I recently bought a Nagel Triumph 68 with a Schneider lens from ebay for about £30. I bought it because I know it's not very common, and I cannot find ANY information on it, but I'm guessing its from around 1929. I've looked through old adverts for cameras at the time, but still nothing
If there are any Nagel experts out there, can you help me please?
Thank you, but that was the first place that i looked. I know how to use it, I'm looking for any information on it, as in how many were produced, with what lenses, on Camerapedia it says Anastigmat, but I have a Schnieder lens, so maybe there were more varieties etc
I wouldn't set myself up as an expert on all cameras designed by Dr. August Nagel, but he is one of my favourite designers.
You probably know if you've browsed round the net that in 1926 Nagel's company Contessa Nettel in Stuttgart was absorbed into the huge Zeiss Ikon grouping with headquarters in Dresden, a long way north-east from Stuttgart, and controlled by the Zeiss Stiftung, or Zeiss Foundation.
For various reasons Nagel found he just didn't fit in on the board of directors at Dresden. He stuck it for two years before resigning to set up his own factory again by buying, gutting and refurbishing a run-down disused factory in Wangen, a suburb of Stuttgart.
He had some brilliant new designs in his mind, or notebook, but needed to get into production quickly with a number of well-made and soundly designed roll film folders. The Triumph, launched in 1929, was one of these, though it has been somewhat over-shadowed in Nagel history by other cameras including the very similar looking and more popular Vollenda.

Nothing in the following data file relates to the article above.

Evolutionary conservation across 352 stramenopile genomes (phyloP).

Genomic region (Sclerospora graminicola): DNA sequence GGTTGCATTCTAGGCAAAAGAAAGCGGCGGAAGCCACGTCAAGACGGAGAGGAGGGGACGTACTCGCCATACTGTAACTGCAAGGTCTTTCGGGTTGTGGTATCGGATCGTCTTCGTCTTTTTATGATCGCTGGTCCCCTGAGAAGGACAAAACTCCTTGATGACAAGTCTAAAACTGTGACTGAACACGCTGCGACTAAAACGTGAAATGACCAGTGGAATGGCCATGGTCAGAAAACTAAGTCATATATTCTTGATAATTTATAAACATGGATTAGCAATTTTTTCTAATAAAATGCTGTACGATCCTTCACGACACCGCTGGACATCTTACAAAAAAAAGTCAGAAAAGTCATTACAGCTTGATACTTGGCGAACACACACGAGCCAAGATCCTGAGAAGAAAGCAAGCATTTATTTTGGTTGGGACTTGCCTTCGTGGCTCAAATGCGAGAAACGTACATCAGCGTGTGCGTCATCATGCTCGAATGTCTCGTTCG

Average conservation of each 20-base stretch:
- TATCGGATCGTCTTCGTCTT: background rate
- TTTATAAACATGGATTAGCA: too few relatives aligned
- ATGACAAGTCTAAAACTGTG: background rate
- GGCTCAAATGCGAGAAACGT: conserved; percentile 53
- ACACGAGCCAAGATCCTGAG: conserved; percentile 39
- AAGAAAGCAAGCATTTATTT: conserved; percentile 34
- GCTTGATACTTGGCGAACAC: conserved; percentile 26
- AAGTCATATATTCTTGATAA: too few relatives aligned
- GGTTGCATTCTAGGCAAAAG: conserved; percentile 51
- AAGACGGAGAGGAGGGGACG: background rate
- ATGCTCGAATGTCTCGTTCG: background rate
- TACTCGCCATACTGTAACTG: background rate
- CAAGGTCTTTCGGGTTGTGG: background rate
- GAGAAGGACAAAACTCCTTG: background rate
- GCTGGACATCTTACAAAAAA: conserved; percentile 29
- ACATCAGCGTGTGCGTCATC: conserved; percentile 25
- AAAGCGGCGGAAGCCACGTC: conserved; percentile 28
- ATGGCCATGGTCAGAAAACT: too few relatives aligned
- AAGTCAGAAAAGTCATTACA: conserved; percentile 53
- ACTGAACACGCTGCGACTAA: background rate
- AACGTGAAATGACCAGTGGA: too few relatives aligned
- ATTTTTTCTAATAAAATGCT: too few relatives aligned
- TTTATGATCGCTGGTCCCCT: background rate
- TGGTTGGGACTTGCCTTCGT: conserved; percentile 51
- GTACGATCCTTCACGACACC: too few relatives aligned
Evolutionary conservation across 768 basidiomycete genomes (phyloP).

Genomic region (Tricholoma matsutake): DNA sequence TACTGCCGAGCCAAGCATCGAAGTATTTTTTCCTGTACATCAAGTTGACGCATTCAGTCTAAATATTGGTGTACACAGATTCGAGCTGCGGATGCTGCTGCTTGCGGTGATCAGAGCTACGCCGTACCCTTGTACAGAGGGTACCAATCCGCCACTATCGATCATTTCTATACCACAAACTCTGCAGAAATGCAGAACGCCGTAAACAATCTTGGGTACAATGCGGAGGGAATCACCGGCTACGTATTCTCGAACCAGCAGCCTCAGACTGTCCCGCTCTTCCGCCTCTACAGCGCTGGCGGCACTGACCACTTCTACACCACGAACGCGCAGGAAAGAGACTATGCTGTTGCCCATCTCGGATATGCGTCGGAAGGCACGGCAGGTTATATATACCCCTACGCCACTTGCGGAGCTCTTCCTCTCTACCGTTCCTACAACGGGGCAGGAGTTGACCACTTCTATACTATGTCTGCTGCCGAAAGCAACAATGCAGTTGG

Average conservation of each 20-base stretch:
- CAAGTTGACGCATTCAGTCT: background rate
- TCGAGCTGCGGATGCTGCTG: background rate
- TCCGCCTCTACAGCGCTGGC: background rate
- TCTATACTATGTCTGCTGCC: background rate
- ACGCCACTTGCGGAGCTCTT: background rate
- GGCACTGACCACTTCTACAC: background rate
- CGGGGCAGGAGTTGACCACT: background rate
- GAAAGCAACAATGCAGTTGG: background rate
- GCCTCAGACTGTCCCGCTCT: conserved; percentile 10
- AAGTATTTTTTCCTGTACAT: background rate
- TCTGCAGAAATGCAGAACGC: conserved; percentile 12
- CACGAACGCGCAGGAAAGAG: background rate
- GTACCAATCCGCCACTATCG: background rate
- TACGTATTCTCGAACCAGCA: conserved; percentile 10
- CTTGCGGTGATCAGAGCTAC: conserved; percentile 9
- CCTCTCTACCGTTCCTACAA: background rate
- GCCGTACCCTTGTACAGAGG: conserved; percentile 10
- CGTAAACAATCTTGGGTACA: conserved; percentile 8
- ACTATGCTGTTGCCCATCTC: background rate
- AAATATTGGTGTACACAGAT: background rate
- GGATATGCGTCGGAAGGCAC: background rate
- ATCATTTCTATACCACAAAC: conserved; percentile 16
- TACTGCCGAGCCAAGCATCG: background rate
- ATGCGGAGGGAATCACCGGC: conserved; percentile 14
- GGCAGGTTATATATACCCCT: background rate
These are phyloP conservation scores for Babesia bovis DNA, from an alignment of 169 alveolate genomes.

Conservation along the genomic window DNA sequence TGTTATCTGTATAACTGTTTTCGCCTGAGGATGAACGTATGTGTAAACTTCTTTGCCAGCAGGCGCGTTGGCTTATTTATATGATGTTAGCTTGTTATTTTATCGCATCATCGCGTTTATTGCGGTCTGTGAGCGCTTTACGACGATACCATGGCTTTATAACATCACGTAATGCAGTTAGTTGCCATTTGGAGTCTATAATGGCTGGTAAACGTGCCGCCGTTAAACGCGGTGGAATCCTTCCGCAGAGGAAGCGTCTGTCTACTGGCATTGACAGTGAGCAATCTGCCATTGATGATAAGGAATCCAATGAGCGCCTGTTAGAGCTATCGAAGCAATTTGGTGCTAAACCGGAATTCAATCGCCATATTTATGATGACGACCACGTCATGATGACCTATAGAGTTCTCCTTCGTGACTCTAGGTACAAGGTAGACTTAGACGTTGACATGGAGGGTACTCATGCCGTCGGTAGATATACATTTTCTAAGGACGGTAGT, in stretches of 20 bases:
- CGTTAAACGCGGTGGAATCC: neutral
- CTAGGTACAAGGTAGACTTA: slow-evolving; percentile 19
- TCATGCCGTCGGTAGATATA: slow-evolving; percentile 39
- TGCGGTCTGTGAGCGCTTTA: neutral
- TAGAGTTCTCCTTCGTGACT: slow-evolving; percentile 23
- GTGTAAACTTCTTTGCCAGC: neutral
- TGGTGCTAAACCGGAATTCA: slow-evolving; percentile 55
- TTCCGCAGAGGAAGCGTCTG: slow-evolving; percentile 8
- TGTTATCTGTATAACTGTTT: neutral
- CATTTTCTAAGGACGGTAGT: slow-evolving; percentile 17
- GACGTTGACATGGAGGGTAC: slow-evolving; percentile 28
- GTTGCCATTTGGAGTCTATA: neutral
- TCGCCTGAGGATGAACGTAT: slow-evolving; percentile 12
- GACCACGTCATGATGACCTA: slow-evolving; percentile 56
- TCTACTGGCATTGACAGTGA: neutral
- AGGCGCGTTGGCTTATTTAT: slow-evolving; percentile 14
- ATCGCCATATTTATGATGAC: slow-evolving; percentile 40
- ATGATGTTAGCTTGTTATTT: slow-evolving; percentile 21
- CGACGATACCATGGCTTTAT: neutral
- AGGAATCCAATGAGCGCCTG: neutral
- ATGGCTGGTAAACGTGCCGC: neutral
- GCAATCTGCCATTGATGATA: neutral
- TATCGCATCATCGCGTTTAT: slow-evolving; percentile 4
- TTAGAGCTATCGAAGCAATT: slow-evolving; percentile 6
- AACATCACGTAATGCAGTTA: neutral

With regard to the lens, some Nagel cameras had lenses labelled Nagel Anastigmat, but the Nagel factory never produced any lenses. The majority were bought from Schneider, including the "own-brand" Nagel Anastigmats. For some of his higher-precision designs he also bought lenses from Leitz which modified the back-focus of the Elmar to be suitable. It says quite a lot for Nagel's reputation as a designer that Leitz did this, and still kept the name Elmar on it.
By 1931 Nagel was in desperate need of capital to put some of his new designs into production. At this time Kodak was looking for a manufacturing base on the mainland of Europe. Nagel was approached, with the result that Kodak bought his factory and company in 1931 and provided the capital for expansion and new designs while leaving Nagel in almost sole control.
At first, some existing Nagel cameras were carried on as German Kodaks, including the Vollenda with a restyled body, the familiar "flattened octagon" which Nagel had first introduced on the Ikonta 6x9 folders at Contessa Nettel.
Other designs were dropped, including the similar but cheaper Triumph, to make way for Nagel's masterpiece, the Retina, which introduced another of his brilliant ideas, the disposable cartridge, or cassette, for 35mm film. This was the camera that really put Kodak AG on the European map.
I haven't yet been able to find any production records for the Nagel company from 1928 to 1931, so I don't know how many Triumphs were made but they were not very numerous. A good example is well worth its place in any collection of European cameras.
This has, of necessity, been a very cut-down and somewhat simplified run through the history of Nagel's factory in Wangen. I am working on a history/biography of August Nagel which I hope to put on my website one day, but digging out detailed information isn't easy.
Hope this is of some help in putting your Triumph into some kind of framework.